On Saturday afternoon I went directly from Penn Station to New York’s Center for Italian Modern Art to see an exhibition of some forty-odd paintings and works on paper by Giorgio Morandi. His work has long had special meaning for me, so much so that I once went so far as to bid—unsuccessfully, alas—on a Morandi etching at Sotheby’s, an experience for which the only possible word is…well, chastening. (Exhilarating, too, but I would have gladly traded the excitement for the etching.)
I wrote a Washington Post column about a gallery show of Morandi’s paintings back in 2004. I still feel the same way about them:
The effect of this show is wildly disproportionate to its minuscule size: six oil paintings and two works on paper, all of them still lifes and none in any obvious way imposing. Yet as you look at how the greatest Italian artist of the twentieth century century painstakingly arranged and rearranged a dozen bottles, bowls and boxes on a table and painted them over and over again, you find yourself whisked out of the grinding noise of everyday urban life and spirited away to a place of intense stillness. It’s as if a soft-spoken man had slipped discreetly into a small room open to the public, whispering life-changing confidences to the fortunate few who visit him there.
What gives Morandi’s paintings their near-inscrutable power? It’s partly the brushwork, at once delicate and forthright, and partly the extreme subtlety with which he varied his narrow palette of colors. I’m no less fascinated by the way in which he pushes himself to the edge of abstraction in so many of his later works. Those homely objects (some of them easily recognizable from canvas to canvas) grow increasingly vaporous, even transparent…
Though coveted by connoisseurs, Morandi’s tabletop microcosms have never been popular in this country, or anywhere else. None of them is currently hanging in a New York museum (though two exquisite etchings just went on the block at Sotheby’s), nor has Morandi ever been the subject of a full-scale American retrospective. Until last month, Washington was the only city on this side of the Atlantic where you could occasionally see more than one of his paintings at a time: three at the Hirshhorn, two at the Phillips. In addition, several regional museums own individual Morandis—there’s one in Princeton, N.J., for instance, and another in St. Louis—but if you want to see his work in bulk, you pretty much have to go to the Museo Morandi in Bologna, Italy, from which three paintings in this show are on loan.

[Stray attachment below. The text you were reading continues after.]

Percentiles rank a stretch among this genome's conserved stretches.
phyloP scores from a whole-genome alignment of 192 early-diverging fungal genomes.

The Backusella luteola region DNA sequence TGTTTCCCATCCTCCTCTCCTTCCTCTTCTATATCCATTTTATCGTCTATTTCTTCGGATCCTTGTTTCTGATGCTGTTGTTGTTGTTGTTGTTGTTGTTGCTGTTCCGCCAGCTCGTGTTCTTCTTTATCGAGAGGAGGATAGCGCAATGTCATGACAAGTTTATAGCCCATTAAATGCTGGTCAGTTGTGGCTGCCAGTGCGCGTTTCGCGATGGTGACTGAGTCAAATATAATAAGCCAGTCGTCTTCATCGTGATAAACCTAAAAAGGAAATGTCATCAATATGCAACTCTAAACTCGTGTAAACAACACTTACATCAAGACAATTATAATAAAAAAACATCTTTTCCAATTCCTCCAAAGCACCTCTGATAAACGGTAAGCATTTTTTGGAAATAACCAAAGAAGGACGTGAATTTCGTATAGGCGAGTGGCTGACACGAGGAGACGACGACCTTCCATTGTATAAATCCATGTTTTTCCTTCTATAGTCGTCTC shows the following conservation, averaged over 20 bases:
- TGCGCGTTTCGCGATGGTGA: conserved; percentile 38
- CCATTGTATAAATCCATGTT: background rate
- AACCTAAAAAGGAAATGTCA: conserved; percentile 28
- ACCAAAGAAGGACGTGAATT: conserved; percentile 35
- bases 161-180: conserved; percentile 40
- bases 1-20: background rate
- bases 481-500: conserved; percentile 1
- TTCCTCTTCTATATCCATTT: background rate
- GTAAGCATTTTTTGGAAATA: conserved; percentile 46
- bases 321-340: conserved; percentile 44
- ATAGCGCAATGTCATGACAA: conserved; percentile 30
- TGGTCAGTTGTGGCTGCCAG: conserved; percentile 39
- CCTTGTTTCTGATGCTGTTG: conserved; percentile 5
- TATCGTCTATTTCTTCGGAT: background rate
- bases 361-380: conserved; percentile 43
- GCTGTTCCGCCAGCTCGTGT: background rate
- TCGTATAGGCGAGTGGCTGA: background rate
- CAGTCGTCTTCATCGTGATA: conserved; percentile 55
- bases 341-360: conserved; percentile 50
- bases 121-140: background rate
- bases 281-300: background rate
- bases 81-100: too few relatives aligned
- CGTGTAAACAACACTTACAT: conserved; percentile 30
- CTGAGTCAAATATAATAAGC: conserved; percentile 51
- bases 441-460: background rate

Four years later the Metropolitan Museum of Art finally mounted a large-scale retrospective, to which I went twice. But the very idea of a blockbuster show devoted to an artist like Morandi, as I wrote at the time, was a contradiction in terms:
The curators of the show made the inexplicable and irreparable mistake of installing it in a high-traffic area that is mere steps away from the museum’s new downstairs cafeteria. As a result, “Giorgio Morandi, 1890-1964” is drawing large numbers of people who would rather talk than look at art, not a few of whom seem unaware that the use of a cellphone within five hundred yards of a Morandi still life would be punishable by death and/or dismemberment if I had anything to do with it….
Morandi is a difficult painter, one whose still lifes inevitably strike the casual viewer as both repetitive and plain. They require close, quiet attention in order to be appreciated. Giorgio Morandi: The Art of Silence is the apt title of a monograph about Morandi published a couple of years ago. It is inconceivable that anyone capable of talking in the presence of Morandi’s late watercolors, which are so concentrated and oblique as to border on outright abstraction, could possibly be appreciating them.
Not so the show at the Center for Italian Modern Art. While it is, to be sure, comparatively large—this is only the third time in my life that I’ve seen more than a half-dozen Morandis in one place—CIMA is presenting the paintings in a way infinitely better suited to their intimate essence. In order to see them, you must make an appointment to tour the center, which is located in lower Manhattan. When you arrive, you first sit down in the kitchen with your fellow visitors and drink an excellent cup of espresso made by the staff. Then one of CIMA’s resident scholars (ours was Nicola Lucchi) walks you through the show, talking very intelligently about the artist and his work. Once the tour is finished, you’re free to wander at will through the three rooms where the paintings are hung. These rooms are all furnished in such a way as to suggest a private home, with plenty of couches and chairs on which you can sit, look, and reflect for as long as you like.
Having collected art for more than a decade, I know what a priceless privilege it is to be able to look at paintings in a domestic setting. But if, in addition, you must make your home in a noisy city like New York, then it is not merely a privilege but a necessity to retreat at regular intervals from the hum and buzz of urban life and commune with the work of an artist who, like Morandi, has the power to fill the soul with silence. In the absence of such silences—and such art—there can be no thought, no imagination, no respite from the unceasing flow of words, most of them pointless, that blunts our capacity to think and feel.
Josef Pieper said it: “Unless we regain the art of silence and insight, the ability for non-activity, unless we substitute true leisure for our hectic amusements, we will destroy our culture—and ourselves.” Blessings, then, on CIMA for creating a refuge in the midst of clamor to which the exhausted urbanite can withdraw to look, contemplate, and love.
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“Giorgio Morandi” is on view through June 25 at the Center for Italian Modern Art, located at 421 Broome Street in New York. For more information, go here.
To purchase the catalogue, go here.